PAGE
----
Anti-fascist, post-modernist, provocateur and Berlin-based landscape-architect Martin Rein-Cano sits in this biophiliarts space as a powerful voice that describes landscape as an allegory for identity. "We all like to think that we are rooted in something" he suggests.
On the world stage of contemporary culture Rein-Cano captures the 'Sturm und Drang' of art and nature. He has a grounding in Art History in which he richly contextualizes his ideas. He has a fearless Latin temperament that combines wit, intelligence and compassion.
His contentious critique on the fluidity and disruption of contemporary culture challenges architects and urban designers to address the fast pace of our time. There is a consciousness of the ever-changing nature of the urban environment, the growing significance of cultural symbolism and the multi-cultural complexity of modern cities.
He tackles the zeitgeist - refugee migration, dysfunction, media and connectivity, conflict and urban violence - in the rapidly changing reality, and unreality, of contemporary culture.
He shifts the conversation from one of political paranoia and the constant "drama" of global media to the highly creative, environmental design solutions of his firm Topotek 1.
The powerful, award-winning Superkilen Park in the multicultural Norrebro district of Copenhagen (a collaboration with BIG Architects and artist’s collective Superflex) is a monumental recreational space that successfully hybridizes some sixty-four cultures. It is conceptually designed to stimulate positive inter-connection and "re-creation of identity".
"When you work in a landscape, dynamism is a natural element of it. You have to work with changing uses, changing in the development of plants, things growing, the weather changing the atmosphere of the space. The 'space' is not a constant."
The 18th Century English garden is the unlikely inspiration for his post-modernist take on contemporary culture. As a model, he says, it "mixes the old and new traditions". It "breaks down borders" and has a powerful influence on the "recreation of identity".
It's an unlikely parallel that he draws between the parks of the fashionable 18th century English designer Capability Brown and the eclectic, pop-cultural surrealism of his Superkilen Park in Copenhagen, but Rein Cano is full of surprises.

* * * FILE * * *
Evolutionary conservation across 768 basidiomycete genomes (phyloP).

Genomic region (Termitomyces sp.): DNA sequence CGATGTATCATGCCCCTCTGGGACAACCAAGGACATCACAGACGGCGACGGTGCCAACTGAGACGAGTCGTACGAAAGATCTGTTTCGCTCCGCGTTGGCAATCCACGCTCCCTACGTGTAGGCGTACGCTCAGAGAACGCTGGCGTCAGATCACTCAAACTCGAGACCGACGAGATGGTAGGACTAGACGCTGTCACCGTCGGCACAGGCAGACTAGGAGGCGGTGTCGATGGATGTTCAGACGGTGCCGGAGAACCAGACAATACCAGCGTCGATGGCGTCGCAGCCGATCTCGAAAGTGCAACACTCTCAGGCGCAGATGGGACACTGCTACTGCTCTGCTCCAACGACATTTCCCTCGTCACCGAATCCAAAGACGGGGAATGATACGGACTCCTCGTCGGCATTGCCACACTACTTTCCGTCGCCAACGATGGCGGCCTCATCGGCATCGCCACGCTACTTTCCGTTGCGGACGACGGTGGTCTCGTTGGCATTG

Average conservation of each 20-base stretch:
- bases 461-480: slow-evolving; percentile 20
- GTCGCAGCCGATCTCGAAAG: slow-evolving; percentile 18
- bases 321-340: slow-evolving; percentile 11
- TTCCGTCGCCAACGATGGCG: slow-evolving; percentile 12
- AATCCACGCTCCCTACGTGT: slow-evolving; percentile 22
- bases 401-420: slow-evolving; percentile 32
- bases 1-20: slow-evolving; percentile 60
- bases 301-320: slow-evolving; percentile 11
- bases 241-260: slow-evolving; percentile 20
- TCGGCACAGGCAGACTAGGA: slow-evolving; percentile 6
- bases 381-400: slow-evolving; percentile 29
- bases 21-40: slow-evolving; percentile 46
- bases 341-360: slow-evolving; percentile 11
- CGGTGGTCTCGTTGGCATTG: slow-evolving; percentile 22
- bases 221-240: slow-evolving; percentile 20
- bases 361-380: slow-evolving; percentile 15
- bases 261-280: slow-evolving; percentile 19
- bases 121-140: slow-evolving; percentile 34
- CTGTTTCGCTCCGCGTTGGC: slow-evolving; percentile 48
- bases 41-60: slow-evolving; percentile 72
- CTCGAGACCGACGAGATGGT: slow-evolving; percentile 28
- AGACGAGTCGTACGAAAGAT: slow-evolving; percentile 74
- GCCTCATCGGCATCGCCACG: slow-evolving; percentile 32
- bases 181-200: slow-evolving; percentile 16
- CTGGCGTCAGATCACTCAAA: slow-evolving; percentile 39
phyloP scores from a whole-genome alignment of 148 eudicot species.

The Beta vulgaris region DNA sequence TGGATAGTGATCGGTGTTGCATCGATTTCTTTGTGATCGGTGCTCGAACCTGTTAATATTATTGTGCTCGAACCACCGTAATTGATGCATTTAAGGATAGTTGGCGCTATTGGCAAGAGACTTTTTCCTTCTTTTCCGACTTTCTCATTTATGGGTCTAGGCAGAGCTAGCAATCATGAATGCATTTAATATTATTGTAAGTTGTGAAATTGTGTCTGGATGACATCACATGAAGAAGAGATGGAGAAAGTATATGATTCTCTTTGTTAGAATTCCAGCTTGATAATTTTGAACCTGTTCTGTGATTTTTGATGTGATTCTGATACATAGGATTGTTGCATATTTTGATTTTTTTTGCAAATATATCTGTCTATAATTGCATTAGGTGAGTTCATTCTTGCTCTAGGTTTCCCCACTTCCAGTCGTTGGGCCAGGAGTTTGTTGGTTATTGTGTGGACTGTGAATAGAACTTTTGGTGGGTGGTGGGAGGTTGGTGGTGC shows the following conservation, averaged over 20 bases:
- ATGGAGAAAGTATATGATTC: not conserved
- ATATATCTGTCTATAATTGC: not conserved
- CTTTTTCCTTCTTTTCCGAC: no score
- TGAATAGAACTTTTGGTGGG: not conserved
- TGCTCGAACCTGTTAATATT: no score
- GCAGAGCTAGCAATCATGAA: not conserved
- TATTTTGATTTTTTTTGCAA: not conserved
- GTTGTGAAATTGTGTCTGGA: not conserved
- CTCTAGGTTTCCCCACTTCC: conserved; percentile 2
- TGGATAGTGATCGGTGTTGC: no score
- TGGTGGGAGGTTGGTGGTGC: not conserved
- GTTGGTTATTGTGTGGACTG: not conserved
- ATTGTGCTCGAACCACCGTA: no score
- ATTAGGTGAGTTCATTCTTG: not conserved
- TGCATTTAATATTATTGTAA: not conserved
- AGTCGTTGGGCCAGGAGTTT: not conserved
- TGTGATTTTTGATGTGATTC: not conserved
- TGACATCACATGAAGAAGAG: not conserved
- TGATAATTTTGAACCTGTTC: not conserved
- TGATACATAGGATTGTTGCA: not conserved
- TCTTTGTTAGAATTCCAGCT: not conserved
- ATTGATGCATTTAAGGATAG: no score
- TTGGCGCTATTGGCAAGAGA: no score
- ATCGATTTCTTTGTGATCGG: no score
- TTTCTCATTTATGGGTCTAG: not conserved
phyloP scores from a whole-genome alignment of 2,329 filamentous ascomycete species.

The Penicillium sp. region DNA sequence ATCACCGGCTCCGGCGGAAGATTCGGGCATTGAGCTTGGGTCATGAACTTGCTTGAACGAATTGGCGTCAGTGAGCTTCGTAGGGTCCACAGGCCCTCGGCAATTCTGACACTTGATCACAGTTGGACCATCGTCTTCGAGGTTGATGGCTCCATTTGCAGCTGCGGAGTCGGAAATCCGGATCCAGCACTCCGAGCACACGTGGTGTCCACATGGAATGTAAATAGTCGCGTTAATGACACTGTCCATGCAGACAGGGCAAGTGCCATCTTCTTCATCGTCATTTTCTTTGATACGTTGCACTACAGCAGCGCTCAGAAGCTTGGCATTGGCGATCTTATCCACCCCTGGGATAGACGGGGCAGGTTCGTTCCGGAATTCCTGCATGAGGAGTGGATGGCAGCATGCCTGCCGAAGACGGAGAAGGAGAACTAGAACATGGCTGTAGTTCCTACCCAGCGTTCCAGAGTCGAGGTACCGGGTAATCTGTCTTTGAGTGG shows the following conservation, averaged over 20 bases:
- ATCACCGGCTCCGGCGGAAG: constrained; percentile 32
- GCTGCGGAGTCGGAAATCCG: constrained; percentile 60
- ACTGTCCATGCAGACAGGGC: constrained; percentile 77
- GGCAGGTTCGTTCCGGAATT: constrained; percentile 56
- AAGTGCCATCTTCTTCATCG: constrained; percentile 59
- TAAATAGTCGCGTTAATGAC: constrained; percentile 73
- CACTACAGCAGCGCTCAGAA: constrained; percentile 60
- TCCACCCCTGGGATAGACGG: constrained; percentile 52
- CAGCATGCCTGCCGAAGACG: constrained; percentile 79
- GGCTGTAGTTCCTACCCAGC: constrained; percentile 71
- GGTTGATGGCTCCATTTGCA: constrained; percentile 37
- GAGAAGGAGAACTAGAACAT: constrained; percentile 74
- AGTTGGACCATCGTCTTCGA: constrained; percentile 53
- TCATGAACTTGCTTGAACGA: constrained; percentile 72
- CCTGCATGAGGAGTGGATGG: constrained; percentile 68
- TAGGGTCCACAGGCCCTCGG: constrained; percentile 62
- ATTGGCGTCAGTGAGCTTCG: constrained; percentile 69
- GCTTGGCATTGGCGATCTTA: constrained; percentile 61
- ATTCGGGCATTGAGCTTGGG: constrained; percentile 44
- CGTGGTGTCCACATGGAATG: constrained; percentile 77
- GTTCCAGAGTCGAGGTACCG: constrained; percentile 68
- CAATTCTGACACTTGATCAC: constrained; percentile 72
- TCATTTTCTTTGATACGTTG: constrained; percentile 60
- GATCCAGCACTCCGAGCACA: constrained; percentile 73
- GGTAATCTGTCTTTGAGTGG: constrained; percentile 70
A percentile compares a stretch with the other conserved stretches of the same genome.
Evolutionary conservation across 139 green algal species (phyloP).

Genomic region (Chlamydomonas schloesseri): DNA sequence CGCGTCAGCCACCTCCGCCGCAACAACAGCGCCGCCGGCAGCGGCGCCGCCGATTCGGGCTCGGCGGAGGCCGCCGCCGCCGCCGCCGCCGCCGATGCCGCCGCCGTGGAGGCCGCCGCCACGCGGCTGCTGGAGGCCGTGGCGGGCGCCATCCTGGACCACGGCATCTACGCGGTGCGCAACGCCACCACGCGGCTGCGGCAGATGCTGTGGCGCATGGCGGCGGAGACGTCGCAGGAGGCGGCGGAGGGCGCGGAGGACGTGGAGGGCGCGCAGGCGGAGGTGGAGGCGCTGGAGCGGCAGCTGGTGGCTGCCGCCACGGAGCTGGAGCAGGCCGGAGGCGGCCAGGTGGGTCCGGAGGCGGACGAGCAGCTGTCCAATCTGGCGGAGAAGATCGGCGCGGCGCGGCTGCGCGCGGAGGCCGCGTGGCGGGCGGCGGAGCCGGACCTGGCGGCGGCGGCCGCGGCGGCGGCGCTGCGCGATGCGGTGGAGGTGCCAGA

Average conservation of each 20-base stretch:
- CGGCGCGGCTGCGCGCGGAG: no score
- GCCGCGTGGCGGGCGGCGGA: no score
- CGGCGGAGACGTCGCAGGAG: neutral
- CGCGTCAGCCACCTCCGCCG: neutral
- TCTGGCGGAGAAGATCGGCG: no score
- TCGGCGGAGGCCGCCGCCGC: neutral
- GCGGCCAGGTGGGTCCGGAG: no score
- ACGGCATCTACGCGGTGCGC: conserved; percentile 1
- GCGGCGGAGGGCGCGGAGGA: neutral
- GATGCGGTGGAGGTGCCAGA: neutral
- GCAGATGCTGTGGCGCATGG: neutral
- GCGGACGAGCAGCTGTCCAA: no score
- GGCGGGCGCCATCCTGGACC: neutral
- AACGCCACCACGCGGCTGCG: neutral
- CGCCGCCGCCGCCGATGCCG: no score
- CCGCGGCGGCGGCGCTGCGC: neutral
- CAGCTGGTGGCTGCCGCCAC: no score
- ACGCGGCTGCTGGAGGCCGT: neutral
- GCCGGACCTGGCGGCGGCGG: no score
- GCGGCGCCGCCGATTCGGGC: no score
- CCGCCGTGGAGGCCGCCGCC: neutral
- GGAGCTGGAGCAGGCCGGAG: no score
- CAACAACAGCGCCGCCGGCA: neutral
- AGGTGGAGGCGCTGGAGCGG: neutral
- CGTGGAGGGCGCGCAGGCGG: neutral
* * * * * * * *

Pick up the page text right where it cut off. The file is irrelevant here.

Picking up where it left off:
The Chinese pagodas, Greek temples, Gothic ruins, American trees, rolling lawns and groves of trees that emerged in the gardens of the English aristocracy two hundred years ago were a radical departure from the formal French styled gardens. Brown lifted elements from idyllic Classicist paintings and imported exotica from every part of the newly discovered globe.
The Superkilen Park likewise mixes and matches traditions and cultural symbolism. He imports elements from each and every migrant homeland and re-contextualizes, giving each object a contemporary makeover and a clean, Danish finish.
He converts an area of gang violence with an outdoor boxing-ring for training and more orderly competition. He transposes the Burka into a glossy black octopus water slide for children. He brings red earth from Palestine, palm trees from the Middle East and knocks an Islamic Temple design into a bus shelter interlacing cultural icons and objects, cooking facilities and games into the shared community recreational space.
It's all part of his "aesthetic of conflict." According to Rein-Cano "if we incorporate difference we develop character - by repressing culture we deny the development of this character."
"Immigration" he says " is rich when it is capable of creating a hybrid of worlds - when you don't have to choose, when you can be all of it."
Rein-Cano articulated his ideas at the Melbourne Australian Landscape Conference in Melbourne in 2015 and more recently at reSITE 2016 5th International Conference in Prague on “Cities in Migration.” This You Tube video is poor in quality but captures the personality of Rein-Cano, his voice and style.
Words. JOMO Jo Moulton for biophiliarts.com
Date: Jan 2018
Link Topotek 1 http://www.topotek1.de/